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HIGH-INTENSITY ULTRA-FAST LASER INTERACTION TECHNOLOGIES

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Date Issued:
2007
Abstract/Description:
To our knowledge this is the first comprehensive study of laser-induced effects generated at intermediate distances using self-channeled femtosecond laser pulses. Studies performed were made both experimentally and theoretically with the use of novel modeling techniques. Peak laser pulse powers above 3 GW allow beam propagation without divergence for up to several kilometers. In this regime, experiments were performed at 30 meters from the laser system in a custom propagation and target range, utilizing the Laser Plasma Laboratory's Terawatt laser system. Experiments included investigations of laser ablation; electromagnetic pulsed (EMP) radiation generation over the 1-18 GHz region; shockwave formation in air and solid media; optical coupling of channeled pulses into transparent media; and, conservation of energy in these interactions. The use of bursts of femtosecond pulses was found to increase the ablation rate significantly over single-pulse ablation in both air and vacuum. EMP generation from near-field focused and distance-propagated pulses was investigated. Field strengths upwards of 400 V/m/λ for vacuum focusing and 25 V/m/λ for self-channeled pulses were observed. The total field strengths over 1-18 GHz measured at distance surpassed 12 kV/m. Shockwaves generated in transparent media at 30 meters were observed as a function of time. It was found that the interaction conditions control the formation and propagation of the shock fronts into the medium. Due to the processes involved in self-channeling, significant fractions of the laser pulse were coupled into the target materials, resulting in internal optical and exit-surface damage. Basic estimations on the conservation of energy in the interaction are presented. The results of the experiments are supported by hydrodynamic plasma physics code and acoustic modeling.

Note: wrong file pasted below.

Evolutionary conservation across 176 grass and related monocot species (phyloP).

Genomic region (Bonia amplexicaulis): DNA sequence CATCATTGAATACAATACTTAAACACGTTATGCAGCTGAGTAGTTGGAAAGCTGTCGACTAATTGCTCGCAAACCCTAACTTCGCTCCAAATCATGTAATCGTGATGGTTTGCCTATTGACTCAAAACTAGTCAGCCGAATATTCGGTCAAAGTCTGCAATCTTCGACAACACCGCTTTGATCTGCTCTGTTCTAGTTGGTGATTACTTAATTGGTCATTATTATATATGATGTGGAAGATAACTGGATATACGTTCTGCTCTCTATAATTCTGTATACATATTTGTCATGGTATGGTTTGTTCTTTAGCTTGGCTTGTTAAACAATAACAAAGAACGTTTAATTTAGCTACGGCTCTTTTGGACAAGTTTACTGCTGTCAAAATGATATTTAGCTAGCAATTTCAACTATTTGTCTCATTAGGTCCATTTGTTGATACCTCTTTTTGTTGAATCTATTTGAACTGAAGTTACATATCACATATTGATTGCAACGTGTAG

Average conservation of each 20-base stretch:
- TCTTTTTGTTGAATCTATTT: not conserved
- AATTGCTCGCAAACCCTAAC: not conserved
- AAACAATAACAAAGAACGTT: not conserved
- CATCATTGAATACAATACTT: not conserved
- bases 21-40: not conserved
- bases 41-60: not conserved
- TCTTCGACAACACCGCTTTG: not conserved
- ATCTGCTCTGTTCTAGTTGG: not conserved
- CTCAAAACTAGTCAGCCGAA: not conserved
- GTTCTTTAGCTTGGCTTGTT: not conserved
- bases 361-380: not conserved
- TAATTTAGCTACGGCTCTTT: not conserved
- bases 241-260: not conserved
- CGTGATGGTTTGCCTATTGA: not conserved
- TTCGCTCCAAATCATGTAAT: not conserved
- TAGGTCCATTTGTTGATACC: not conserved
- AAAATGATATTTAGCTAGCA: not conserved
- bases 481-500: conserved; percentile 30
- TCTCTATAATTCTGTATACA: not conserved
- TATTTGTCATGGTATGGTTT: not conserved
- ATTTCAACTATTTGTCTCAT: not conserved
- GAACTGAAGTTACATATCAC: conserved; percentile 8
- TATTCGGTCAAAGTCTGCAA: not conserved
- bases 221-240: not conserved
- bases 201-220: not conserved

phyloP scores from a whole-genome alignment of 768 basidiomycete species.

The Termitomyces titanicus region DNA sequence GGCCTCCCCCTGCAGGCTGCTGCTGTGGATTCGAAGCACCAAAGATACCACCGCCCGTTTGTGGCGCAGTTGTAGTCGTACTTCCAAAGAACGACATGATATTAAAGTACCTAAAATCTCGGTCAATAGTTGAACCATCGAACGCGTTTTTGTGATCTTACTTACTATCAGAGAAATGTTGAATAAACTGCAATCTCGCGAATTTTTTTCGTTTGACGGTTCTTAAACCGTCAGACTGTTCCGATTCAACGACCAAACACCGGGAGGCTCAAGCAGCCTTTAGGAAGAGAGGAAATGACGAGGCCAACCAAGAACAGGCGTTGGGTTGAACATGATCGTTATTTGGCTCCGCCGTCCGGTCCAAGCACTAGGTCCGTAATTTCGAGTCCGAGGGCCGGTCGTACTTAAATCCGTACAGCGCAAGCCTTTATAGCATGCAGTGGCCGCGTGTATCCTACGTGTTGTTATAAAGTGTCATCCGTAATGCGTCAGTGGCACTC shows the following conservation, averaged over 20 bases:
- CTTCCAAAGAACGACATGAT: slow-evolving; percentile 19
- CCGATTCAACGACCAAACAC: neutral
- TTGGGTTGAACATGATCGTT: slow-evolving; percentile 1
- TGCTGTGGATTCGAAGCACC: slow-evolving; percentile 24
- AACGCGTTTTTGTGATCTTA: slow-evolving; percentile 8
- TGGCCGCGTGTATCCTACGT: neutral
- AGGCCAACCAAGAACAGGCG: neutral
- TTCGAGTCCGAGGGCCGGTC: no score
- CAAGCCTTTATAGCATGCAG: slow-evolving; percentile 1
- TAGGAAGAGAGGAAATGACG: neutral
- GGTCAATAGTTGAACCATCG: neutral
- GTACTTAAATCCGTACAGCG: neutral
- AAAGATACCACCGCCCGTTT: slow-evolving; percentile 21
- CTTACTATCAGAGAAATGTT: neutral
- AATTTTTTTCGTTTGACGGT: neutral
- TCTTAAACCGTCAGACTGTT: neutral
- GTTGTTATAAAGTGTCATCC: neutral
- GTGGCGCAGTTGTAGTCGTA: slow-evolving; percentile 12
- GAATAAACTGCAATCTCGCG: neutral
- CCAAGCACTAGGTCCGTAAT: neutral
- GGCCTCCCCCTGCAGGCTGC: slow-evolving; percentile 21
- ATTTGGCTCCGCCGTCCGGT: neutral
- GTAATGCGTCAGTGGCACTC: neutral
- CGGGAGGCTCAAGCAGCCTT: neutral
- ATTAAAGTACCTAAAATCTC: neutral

Title: HIGH-INTENSITY ULTRA-FAST LASER INTERACTION TECHNOLOGIES.
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Name(s): Bernath, Robert, Author
Richardson, Martin, Committee Chair
University of Central Florida, Degree Grantor
Type of Resource: text
Date Issued: 2007
Publisher: University of Central Florida
Language(s): English
Abstract/Description: To our knowledge this is the first comprehensive study of laser-induced effects generated at intermediate distances using self-channeled femtosecond laser pulses. Studies performed were made both experimentally and theoretically with the use of novel modeling techniques. Peak laser pulse powers above 3 GW allow beam propagation without divergence for up to several kilometers. In this regime, experiments were performed at 30 meters from the laser system in a custom propagation and target range, utilizing the Laser Plasma Laboratory's Terawatt laser system. Experiments included investigations of laser ablation; electromagnetic pulsed (EMP) radiation generation over the 1-18 GHz region; shockwave formation in air and solid media; optical coupling of channeled pulses into transparent media; and, conservation of energy in these interactions. The use of bursts of femtosecond pulses was found to increase the ablation rate significantly over single-pulse ablation in both air and vacuum. EMP generation from near-field focused and distance-propagated pulses was investigated. Field strengths upwards of 400 V/m/λ for vacuum focusing and 25 V/m/λ for self-channeled pulses were observed. The total field strengths over 1-18 GHz measured at distance surpassed 12 kV/m. Shockwaves generated in transparent media at 30 meters were observed as a function of time. It was found that the interaction conditions control the formation and propagation of the shock fronts into the medium. Due to the processes involved in self-channeling, significant fractions of the laser pulse were coupled into the target materials, resulting in internal optical and exit-surface damage. Basic estimations on the conservation of energy in the interaction are presented. The results of the experiments are supported by hydrodynamic plasma physics code and acoustic modeling.
Identifier: CFE0001902 (IID), ucf:47497 (fedora)
Note(s): 2007-12-01
Ph.D.
Engineering and Computer Science, School of Electrical Engineering and Computer Science
Doctorate
This record was generated from author submitted information.
Subject(s): laser
femtosecond
ultra-fast
shockwaves
self-channeling
filamentation
EMP
ablation
Persistent Link to This Record: http://purl.flvc.org/ucf/fd/CFE0001902
Restrictions on Access: campus 2008-12-04
Host Institution: UCF

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